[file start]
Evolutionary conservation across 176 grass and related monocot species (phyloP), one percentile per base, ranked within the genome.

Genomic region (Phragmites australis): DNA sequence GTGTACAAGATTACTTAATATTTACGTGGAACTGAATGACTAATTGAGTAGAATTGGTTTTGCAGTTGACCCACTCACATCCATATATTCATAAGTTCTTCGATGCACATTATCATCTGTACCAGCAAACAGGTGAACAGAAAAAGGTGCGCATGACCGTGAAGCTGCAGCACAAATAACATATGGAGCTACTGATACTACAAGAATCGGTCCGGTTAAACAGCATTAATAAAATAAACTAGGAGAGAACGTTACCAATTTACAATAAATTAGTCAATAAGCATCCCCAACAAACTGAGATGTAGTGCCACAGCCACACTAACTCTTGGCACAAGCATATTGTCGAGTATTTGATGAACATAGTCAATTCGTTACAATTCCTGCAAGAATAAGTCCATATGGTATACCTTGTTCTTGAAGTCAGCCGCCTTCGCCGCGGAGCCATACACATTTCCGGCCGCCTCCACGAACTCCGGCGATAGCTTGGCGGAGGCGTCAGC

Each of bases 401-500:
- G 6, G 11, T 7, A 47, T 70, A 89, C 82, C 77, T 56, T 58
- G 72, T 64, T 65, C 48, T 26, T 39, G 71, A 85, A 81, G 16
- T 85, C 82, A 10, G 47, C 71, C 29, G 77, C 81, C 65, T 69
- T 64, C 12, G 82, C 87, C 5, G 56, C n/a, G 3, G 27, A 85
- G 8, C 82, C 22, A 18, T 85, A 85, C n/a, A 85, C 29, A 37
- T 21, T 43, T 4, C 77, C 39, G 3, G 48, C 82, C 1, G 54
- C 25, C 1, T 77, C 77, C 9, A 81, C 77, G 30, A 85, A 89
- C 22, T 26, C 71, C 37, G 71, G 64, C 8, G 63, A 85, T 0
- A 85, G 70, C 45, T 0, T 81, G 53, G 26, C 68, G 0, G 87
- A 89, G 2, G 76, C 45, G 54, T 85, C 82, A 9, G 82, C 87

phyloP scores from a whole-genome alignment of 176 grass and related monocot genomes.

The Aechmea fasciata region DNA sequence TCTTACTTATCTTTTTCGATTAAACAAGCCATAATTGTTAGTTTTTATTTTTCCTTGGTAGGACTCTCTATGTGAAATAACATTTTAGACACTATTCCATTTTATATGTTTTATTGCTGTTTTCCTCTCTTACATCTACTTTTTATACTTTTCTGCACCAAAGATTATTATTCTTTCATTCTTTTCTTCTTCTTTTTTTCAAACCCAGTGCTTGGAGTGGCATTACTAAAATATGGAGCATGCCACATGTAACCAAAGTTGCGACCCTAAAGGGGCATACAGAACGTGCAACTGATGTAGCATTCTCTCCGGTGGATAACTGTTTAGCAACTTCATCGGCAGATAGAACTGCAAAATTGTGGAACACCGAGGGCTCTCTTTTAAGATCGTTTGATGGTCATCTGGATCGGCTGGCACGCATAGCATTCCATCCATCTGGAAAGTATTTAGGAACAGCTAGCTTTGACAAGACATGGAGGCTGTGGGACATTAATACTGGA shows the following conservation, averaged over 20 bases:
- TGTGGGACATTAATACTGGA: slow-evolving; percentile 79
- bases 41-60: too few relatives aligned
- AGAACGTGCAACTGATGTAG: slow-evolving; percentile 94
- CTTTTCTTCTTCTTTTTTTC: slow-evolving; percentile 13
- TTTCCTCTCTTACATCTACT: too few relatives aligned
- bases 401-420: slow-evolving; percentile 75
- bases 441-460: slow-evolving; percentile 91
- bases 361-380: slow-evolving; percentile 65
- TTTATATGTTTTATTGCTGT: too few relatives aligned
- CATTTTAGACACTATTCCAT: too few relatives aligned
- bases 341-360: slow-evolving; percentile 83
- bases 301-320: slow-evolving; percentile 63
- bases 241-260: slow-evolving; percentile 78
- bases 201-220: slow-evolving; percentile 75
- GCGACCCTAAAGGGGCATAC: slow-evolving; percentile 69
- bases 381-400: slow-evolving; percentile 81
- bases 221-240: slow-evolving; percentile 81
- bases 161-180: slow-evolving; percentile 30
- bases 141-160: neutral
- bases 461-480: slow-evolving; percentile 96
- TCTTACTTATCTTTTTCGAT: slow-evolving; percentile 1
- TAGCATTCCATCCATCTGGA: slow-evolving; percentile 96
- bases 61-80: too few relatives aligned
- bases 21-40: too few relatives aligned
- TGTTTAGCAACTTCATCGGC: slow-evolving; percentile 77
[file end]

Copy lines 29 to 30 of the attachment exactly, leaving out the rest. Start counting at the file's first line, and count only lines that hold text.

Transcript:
- bases 201-220: slow-evolving; percentile 75
- GCGACCCTAAAGGGGCATAC: slow-evolving; percentile 69